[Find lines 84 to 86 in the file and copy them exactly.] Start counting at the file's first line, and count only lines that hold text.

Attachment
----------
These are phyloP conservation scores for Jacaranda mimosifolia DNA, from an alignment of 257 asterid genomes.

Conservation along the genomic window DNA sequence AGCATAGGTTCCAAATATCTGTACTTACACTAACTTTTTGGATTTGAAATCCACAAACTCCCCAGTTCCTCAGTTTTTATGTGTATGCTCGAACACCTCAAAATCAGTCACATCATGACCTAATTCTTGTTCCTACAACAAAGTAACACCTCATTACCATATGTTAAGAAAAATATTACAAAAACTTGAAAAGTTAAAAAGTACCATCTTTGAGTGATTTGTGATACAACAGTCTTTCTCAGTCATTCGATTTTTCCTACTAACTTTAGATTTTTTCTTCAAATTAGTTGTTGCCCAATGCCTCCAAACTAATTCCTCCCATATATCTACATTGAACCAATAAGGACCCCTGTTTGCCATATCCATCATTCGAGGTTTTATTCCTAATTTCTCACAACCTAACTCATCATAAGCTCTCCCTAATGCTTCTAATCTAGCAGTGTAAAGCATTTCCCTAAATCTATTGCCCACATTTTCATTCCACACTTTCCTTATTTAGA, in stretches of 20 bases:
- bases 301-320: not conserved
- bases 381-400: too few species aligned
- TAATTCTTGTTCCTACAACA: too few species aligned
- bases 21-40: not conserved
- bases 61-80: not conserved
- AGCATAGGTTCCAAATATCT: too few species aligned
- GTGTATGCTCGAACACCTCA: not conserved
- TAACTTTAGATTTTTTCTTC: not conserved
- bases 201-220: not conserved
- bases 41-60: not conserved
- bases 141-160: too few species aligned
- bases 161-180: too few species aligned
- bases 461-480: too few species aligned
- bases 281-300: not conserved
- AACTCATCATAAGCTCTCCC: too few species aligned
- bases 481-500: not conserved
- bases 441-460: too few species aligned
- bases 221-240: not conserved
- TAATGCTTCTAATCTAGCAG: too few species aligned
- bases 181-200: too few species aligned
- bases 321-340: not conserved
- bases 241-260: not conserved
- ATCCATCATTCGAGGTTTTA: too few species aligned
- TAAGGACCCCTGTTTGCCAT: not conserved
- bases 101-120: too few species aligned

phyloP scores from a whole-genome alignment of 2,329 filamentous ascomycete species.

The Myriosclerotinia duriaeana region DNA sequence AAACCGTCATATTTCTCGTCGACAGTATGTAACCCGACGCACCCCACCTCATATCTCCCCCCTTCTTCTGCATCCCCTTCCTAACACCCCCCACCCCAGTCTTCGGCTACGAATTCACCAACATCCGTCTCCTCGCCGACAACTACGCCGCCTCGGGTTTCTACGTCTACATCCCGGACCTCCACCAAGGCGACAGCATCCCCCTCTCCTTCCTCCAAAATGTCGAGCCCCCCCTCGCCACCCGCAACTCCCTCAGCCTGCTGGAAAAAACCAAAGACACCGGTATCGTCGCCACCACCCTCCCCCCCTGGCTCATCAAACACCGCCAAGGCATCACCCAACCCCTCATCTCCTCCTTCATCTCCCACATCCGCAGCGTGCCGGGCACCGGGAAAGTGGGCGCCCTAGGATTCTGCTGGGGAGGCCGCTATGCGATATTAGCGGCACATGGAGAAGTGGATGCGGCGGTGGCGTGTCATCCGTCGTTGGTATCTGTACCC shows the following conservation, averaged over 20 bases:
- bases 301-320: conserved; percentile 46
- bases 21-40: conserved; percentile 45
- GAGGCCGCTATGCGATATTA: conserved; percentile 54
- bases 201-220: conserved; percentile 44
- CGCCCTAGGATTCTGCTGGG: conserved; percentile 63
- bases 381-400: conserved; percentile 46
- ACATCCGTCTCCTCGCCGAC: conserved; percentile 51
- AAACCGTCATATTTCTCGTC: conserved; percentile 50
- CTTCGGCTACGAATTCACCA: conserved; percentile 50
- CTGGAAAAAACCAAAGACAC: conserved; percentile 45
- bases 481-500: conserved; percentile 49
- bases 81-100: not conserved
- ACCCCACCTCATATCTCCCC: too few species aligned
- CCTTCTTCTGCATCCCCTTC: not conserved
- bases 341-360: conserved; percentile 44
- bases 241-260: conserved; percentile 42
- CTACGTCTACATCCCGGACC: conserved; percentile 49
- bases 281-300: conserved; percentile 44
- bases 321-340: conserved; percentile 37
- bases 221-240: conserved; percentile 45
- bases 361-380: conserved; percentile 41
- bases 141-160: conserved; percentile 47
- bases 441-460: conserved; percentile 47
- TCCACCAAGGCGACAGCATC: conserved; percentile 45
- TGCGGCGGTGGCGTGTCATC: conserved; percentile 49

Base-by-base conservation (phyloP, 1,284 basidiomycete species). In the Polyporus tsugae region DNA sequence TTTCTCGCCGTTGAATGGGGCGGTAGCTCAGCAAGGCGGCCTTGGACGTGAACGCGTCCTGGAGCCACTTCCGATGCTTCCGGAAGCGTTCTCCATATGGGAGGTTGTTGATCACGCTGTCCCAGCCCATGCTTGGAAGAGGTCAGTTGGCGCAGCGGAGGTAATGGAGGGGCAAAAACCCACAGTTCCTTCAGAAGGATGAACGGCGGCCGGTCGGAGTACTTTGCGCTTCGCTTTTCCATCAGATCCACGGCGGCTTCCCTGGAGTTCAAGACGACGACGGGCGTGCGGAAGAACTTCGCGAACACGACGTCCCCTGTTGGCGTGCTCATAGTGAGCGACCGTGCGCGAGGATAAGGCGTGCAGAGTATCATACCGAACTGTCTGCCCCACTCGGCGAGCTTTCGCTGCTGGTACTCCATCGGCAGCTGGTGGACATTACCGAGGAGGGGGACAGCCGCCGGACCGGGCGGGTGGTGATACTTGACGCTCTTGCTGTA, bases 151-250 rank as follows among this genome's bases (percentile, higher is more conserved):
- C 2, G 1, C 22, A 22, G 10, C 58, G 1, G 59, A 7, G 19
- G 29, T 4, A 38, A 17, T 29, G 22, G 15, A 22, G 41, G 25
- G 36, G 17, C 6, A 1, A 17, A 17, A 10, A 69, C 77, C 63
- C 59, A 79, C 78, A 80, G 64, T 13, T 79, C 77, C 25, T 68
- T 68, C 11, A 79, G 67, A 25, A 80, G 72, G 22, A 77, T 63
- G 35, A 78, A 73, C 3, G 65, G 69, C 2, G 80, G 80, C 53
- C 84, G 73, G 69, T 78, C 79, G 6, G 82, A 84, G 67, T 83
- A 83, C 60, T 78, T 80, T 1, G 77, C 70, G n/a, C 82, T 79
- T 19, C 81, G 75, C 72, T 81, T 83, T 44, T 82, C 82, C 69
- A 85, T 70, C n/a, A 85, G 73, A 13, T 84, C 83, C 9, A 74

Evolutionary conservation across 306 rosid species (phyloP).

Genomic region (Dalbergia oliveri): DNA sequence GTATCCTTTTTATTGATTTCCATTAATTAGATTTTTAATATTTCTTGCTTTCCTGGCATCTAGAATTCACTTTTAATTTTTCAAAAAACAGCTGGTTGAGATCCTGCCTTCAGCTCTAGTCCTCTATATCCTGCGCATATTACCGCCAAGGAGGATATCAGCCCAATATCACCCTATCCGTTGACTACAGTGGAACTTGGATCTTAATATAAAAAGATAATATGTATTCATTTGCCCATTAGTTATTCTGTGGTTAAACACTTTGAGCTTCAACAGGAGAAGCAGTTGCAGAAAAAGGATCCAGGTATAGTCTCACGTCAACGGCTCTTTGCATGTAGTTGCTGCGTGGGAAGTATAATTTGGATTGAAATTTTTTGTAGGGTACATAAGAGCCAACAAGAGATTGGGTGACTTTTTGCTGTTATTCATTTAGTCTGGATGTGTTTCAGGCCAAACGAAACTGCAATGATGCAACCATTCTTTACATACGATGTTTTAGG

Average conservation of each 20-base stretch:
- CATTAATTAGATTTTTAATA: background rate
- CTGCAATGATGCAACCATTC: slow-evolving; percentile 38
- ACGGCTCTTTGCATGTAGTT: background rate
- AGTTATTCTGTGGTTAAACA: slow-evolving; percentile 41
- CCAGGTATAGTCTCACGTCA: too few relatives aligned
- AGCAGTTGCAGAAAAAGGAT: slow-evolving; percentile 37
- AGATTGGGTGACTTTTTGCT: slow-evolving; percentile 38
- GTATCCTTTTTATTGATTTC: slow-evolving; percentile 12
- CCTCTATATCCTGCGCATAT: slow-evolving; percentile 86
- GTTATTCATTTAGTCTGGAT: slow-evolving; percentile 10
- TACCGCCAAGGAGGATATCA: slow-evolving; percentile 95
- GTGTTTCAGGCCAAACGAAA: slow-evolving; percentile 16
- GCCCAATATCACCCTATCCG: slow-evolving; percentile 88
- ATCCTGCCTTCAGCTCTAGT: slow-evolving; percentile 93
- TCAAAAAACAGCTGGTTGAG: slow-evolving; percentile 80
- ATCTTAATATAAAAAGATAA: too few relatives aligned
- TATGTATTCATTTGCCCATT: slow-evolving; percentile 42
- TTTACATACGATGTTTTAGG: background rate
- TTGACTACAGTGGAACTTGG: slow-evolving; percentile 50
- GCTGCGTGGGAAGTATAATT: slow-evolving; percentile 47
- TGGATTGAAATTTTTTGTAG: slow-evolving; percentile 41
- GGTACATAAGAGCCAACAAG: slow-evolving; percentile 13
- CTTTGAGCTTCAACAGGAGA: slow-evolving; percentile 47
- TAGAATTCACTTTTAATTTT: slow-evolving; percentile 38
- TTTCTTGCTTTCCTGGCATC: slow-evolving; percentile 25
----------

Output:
- ATCTTAATATAAAAAGATAA: too few relatives aligned
- TATGTATTCATTTGCCCATT: slow-evolving; percentile 42
- TTTACATACGATGTTTTAGG: background rate